- Created on Thursday, 24 May 2012 05:19
- Last Updated on Friday, 26 April 2013 02:52
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Knowledge is power. Learning more about living with Diabetes gives you the power for living well. We have included but a few strategies for living with Diabetes
1) Find Diabetes Education Centre
The first steps are to get help from medical professionals who can give you the start in knowledge. Larger communities have Diabetes Education Centres close to where you live, click below to find the nearest location to you. while your provincial or territorial government will make consultations with a Certified Diabetes Educator to make their services available to you via your family physician.
Here is where you can get Started:
For a List of Diabetes Education Centres and Resources, please see the following.
2) Get Connected with others Living with Diabetes
There are numerous online communities sharing how to live well with Diabetes on a daily basis. Log on, Check them out and share your life’s challenges with people who are there with you. Knowing that you are not alone makes a world of difference for you and you family.
- Canadian Diabetes Association | Advocacy
3) Read a good Book
Why not read a good book on Living with Diabetes?. It is an excellent resource for those of us who do not live their life in front of a computer monitor.
Amazon.ca: The Top 15 Most Popular Diabetes Books
4) More on Diabetes
The rate of diabetes in Canada is on the rise due to three major factors:
- An aging population — diabetes is more prevalent in older adults
- Heredity —more children are now born predisposed to diabetes
- Obesity — the rates are rising, leading to a higher incidence of diabetes
Together MediSure Canada wants to help you to become more educated about your diabetes and what you can do, and what community resources are available to help you.
Type 2 Diabetes is one of the fastest growing diseases in Canada and it is preventable. By helping you to become educated, we want to help you with the prevention and control of diabetes.
Adult Diabetes – Frequently Asked Questions
What is diabetes?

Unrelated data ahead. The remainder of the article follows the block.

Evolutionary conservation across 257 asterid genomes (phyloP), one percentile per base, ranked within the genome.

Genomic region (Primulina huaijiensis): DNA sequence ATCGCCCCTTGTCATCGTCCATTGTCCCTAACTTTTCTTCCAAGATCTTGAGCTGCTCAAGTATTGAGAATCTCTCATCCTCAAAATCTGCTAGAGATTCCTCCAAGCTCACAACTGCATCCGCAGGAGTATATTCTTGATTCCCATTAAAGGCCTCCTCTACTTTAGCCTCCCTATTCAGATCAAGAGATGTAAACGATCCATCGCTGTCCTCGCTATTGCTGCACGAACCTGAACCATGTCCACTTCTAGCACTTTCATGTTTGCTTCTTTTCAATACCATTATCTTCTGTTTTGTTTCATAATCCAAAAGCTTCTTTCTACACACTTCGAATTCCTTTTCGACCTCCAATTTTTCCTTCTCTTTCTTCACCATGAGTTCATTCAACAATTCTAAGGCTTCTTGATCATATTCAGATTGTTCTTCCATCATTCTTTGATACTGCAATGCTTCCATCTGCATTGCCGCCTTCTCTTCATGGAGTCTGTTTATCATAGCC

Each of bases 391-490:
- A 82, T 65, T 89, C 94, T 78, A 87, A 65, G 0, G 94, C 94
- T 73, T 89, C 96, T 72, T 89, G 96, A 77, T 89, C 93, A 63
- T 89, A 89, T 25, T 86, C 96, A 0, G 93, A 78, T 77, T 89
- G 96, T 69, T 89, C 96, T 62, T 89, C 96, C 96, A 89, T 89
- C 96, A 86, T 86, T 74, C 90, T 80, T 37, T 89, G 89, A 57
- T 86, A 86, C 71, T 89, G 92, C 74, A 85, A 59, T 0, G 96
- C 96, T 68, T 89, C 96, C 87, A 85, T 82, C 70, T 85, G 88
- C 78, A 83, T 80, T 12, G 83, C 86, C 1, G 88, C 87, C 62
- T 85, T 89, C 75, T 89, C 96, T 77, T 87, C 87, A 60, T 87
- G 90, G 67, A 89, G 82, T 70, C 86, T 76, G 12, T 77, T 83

Diabetes is a disease in which blood glucose levels are above normal. Most of the food we eat is turned into glucose, or sugar, for our bodies to use for energy. The pancreas, an organ that lies near the stomach, makes a hormone called insulin to help glucose get into the cells of our bodies.
When you have diabetes, your body either doesn't make enough insulin or can't use its own insulin as well as it should. This causes sugar to build up in your blood. Diabetes can cause serious health complications including heart disease, blindness, kidney failure, and lower-extremity amputations.
What are the symptoms of diabetes?
People who think they might have diabetes must visit a physician for diagnosis. They might have SOME or NONE of the following symptoms:
- Frequent urination
- Excessive thirst
- Unexplained weight loss
- Extreme hunger
- Sudden vision changes
- Tingling or numbness in hands or feet
- Feeling very tired much of the time
- Very dry skin
- Sores that are slow to heal
- More infections than usual.
- Nausea, vomiting, or stomach pains may accompany some of these symptoms in the abrupt onset of insulin-dependent diabetes, now called type 1 diabetes.
What are the types of diabetes?
Type 1 diabetes, which was previously called insulin-dependent diabetes mellitus (IDDM) or juvenile-onset diabetes, may account for 5% to 10% of all diagnosed cases of diabetes.
Type 2 diabetes, which was previously called non-insulin-dependent diabetes mellitus (NIDDM) or adult-onset diabetes, may account for about 90% to 95% of all diagnosed cases of diabetes.
Gestational diabetes is a type of diabetes that only pregnant women get. If not treated, it can cause problems for mothers and babies. Gestational diabetes develops in 2% to 5% of all pregnancies but usually disappears when a pregnancy is over.
Other specific types of diabetes resulting from specific genetic syndromes, surgery, drugs, malnutrition, infections, and other illnesses may account for 1% to 2% of all diagnosed cases of diabetes.
What are the risk factors for diabetes?
Risk factors for type 2 diabetes include older age, obesity, family history of diabetes, prior history of gestational diabetes, impaired glucose tolerance, physical inactivity, and race/ethnicity. African Americans, Hispanic/Latino Americans, American Indians, and some Asian Americans and Pacific Islanders are at particularly high risk for type 2 diabetes.
Risk factors are less well defined for type 1 diabetes than for type 2 diabetes, but autoimmune, genetic, and environmental factors are involved in developing this type of diabetes. Gestational diabetes occurs more frequently in African Americans, Hispanic/Latino Americans, American Indians, and people with a family history of diabetes than in other groups. Obesity is also associated with higher risk. Women who have had gestational diabetes are at increased risk for later developing type 2 diabetes.
In some studies, nearly 40% of women with a history of gestational diabetes developed diabetes in the future. Other specific types of diabetes, which may account for 1% to 2% of all diagnosed cases, result from specific genetic syndromes, surgery, drugs, malnutrition, infections, and other illnesses.